Anthony J. Pennings, PhD


Viral Marketing and Network Effects

Posted on | April 4, 2011 | No Comments

Hotmail was one of the first companies to capitalize on network effects when founders Sabeer Bhatia and Jack Smith began to offer web-based free email hotmails accounts in the summer of 1996. Previously, people would access their email accounts by logging into their email accounts through a PC or mainframe terminal at a university, corporation, or ISP. Using Hypertext Markup Language or HTML (“HoTMaiL”), a web-based service was created where a person could access their email account from any web browser connected to the Internet. What was also extraordinary about Hotmail was the growth strategy they adopted to get new users to sign up.

The idea came from Tim Draper, a venture capitalist who first wanted “P.S. I love you. Get your free Web-based email at Hotmail” at the bottom of every email message. After a rigorous debate, the company dropped the “P.S. I love you”, but they added Hotmail’s URL so the email message’s recipient could click on the link and go directly to the website where they could sign up for a free account with 2 MB of storage. In six months, they had a million registered users. When it was sold to Microsoft for $400 million in December of 1997, it boasted 8.5 million subscribers and as part of the MSN grew to 30 million by mid-1999. Something extraordinary had happened.

It was about the time of the Hotmail sale, when Steve Jurvetson began to write about some of the unique characteristics of Internet companies. Netscape asked him to write about some companies for their corporate newsletter called “The M-Files.” Draper had a particular interest in companies that were using their browser in unique ways. Brainstorming with Draper, they came up with the term “viral marketing” after rejecting terms like “geometric marketing,” and “tornado marketing.” As Eric Ransdell wrote, Jurvetson began to peruse his psychiatrist wife Karla’s medical books. He was drawn to the idea of the sneeze as a way to examine the dynamics of viral activity. A sneeze can spew out millions of items, and infectious particles like viruses can spread to many people if it is done in a crowd. The Internet provides the crowd and the right viral message can “infect” millions of people. Ransdell writes:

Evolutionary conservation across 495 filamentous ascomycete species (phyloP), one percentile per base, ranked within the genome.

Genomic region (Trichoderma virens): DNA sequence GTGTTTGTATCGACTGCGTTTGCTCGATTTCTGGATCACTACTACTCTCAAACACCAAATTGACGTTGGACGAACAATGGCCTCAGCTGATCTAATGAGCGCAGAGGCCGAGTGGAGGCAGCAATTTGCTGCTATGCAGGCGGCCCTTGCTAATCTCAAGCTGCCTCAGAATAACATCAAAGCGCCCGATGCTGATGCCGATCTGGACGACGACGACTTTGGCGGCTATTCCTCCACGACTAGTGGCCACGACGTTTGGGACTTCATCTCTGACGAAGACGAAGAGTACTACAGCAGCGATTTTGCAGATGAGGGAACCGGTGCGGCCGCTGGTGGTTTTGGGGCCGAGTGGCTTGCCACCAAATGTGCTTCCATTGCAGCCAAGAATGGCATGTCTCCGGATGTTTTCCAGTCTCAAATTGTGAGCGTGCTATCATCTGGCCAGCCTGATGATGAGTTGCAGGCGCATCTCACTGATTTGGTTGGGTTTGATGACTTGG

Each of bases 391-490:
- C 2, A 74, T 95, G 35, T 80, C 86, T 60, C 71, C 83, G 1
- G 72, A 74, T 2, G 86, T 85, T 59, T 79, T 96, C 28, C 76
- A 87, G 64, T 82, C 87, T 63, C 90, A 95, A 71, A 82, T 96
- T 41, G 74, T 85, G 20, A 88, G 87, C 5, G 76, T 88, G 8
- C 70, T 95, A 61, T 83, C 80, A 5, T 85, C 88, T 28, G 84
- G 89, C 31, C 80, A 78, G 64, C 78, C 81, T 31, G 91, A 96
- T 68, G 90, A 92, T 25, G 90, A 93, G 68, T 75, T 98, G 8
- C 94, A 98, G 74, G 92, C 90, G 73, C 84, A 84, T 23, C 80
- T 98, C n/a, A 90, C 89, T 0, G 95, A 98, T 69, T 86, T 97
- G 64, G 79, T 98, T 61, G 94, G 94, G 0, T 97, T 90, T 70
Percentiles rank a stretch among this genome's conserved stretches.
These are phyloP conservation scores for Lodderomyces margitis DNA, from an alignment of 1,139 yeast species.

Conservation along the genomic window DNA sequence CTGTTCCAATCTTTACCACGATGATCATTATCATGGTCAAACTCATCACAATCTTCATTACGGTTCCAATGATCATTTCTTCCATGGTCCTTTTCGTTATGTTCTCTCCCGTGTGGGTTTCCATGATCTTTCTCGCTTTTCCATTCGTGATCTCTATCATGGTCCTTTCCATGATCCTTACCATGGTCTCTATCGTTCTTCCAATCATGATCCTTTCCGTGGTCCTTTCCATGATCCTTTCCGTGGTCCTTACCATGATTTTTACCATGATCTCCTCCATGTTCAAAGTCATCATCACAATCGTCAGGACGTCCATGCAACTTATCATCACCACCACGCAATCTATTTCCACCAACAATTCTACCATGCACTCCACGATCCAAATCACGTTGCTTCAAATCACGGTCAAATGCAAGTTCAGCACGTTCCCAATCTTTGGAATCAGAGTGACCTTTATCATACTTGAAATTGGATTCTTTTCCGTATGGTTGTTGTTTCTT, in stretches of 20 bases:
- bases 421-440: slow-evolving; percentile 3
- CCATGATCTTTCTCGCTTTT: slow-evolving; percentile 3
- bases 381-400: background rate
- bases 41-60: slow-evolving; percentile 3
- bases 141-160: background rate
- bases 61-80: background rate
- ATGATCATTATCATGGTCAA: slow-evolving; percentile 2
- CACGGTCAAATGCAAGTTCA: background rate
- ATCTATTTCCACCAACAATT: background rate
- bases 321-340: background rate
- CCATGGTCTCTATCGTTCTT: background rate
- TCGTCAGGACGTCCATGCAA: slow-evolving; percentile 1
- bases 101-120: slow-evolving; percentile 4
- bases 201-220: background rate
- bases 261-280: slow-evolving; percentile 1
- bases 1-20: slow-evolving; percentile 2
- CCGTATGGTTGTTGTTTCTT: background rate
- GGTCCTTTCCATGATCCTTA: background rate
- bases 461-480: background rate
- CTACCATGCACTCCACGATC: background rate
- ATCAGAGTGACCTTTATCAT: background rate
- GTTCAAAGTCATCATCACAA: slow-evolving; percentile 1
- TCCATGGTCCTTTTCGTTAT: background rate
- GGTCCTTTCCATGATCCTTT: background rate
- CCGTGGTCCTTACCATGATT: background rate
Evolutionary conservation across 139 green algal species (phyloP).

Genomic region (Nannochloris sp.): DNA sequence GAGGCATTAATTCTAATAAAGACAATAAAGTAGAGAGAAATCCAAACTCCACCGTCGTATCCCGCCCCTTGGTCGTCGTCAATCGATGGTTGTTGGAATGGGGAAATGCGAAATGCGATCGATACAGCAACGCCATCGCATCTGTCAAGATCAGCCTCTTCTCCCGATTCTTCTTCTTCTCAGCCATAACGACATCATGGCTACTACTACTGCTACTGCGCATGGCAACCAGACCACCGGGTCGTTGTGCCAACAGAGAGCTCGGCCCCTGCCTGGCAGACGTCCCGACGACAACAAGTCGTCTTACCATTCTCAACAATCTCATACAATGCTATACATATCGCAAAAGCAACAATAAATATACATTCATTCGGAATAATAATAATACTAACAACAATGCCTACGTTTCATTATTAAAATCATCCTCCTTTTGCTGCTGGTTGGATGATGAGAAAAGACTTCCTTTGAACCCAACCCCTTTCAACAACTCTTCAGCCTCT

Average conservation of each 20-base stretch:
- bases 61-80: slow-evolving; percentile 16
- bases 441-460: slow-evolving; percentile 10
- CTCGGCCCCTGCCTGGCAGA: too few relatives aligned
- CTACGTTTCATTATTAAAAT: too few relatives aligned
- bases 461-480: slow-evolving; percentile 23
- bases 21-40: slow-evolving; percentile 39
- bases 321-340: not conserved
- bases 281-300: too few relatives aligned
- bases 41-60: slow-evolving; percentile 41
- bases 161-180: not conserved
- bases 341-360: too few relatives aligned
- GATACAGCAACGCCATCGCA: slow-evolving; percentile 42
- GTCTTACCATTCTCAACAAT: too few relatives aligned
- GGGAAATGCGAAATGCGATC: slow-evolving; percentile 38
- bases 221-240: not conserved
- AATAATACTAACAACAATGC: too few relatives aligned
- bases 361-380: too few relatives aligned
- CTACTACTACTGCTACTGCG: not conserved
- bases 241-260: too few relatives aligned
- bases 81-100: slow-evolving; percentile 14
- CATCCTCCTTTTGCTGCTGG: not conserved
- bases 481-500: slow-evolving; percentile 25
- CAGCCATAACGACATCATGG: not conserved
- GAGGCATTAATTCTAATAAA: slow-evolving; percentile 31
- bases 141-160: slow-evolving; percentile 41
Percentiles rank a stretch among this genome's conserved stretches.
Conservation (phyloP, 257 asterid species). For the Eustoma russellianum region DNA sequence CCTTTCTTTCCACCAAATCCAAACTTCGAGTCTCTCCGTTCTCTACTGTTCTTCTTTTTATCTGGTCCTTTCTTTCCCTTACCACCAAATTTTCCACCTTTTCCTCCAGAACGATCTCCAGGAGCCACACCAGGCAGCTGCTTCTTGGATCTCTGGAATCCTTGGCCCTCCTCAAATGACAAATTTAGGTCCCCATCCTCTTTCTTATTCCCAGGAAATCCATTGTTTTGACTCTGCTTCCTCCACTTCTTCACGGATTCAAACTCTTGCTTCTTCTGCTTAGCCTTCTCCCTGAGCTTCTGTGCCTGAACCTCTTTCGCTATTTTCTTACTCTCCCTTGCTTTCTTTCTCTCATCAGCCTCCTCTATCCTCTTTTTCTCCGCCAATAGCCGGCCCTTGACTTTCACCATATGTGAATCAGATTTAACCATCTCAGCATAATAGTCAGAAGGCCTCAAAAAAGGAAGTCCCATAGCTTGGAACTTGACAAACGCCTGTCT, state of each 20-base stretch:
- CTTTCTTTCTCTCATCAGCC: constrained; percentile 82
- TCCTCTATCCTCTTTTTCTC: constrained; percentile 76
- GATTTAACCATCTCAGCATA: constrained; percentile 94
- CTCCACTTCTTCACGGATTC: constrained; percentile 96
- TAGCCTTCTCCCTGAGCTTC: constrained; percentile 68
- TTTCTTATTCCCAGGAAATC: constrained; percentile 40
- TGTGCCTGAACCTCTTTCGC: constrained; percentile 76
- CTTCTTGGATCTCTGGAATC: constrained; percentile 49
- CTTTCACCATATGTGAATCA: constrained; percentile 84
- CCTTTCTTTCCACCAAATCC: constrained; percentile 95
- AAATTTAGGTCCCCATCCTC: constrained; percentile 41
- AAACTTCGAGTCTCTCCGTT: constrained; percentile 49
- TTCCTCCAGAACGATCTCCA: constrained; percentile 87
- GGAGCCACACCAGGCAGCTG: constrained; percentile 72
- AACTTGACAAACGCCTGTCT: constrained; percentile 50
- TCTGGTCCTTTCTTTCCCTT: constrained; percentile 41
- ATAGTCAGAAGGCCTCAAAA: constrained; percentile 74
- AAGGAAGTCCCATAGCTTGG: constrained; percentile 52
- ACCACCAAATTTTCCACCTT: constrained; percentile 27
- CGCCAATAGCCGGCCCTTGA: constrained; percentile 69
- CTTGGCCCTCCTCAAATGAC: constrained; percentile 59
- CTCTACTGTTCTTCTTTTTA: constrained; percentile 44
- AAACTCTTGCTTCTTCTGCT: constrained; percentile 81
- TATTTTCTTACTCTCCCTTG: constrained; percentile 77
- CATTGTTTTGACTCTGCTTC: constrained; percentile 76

Suddenly, the principle behind viral marketing seemed so easy to understand. In this new world, companies don’t sell to their customers. Current customers sell to future customers. In exchange for a free service, customers agree to proselytize the service. Because recipients of Hotmail messages are almost always friends, relatives, or business acquaintances of the sender, the marketing message is that much more powerful. Each email carries an implied endorsement by someone who the recipient knows.